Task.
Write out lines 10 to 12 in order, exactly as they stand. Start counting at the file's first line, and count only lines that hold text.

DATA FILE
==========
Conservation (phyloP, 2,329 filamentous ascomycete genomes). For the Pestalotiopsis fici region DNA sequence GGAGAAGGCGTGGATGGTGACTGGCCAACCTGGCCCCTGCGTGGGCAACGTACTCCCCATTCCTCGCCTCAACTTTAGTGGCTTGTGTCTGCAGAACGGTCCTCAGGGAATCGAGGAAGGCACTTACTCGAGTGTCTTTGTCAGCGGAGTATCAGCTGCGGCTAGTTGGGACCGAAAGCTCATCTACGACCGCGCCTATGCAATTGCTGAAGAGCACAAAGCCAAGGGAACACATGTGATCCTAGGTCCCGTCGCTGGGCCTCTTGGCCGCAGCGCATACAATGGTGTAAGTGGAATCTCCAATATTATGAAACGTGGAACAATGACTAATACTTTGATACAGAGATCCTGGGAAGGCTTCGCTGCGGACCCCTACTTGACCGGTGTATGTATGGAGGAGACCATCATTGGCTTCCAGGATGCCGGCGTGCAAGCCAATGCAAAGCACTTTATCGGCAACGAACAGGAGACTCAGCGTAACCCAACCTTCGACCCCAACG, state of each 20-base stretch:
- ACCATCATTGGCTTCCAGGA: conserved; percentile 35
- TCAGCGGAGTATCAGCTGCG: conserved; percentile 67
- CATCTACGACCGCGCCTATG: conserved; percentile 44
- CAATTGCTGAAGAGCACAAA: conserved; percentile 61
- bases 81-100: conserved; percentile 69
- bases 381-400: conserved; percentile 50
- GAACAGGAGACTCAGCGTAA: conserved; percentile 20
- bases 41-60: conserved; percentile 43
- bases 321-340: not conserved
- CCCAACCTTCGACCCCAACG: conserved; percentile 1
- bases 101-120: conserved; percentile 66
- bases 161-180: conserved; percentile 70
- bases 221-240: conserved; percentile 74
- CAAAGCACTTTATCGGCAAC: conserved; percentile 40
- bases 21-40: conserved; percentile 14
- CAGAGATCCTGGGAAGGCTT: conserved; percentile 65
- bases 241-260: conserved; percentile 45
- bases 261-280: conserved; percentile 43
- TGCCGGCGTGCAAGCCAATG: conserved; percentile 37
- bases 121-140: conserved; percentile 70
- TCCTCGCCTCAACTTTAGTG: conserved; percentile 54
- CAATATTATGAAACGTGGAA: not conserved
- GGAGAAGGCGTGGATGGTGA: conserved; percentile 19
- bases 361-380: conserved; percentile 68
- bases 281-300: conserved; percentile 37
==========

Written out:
- bases 321-340: not conserved
- CCCAACCTTCGACCCCAACG: conserved; percentile 1
- bases 101-120: conserved; percentile 66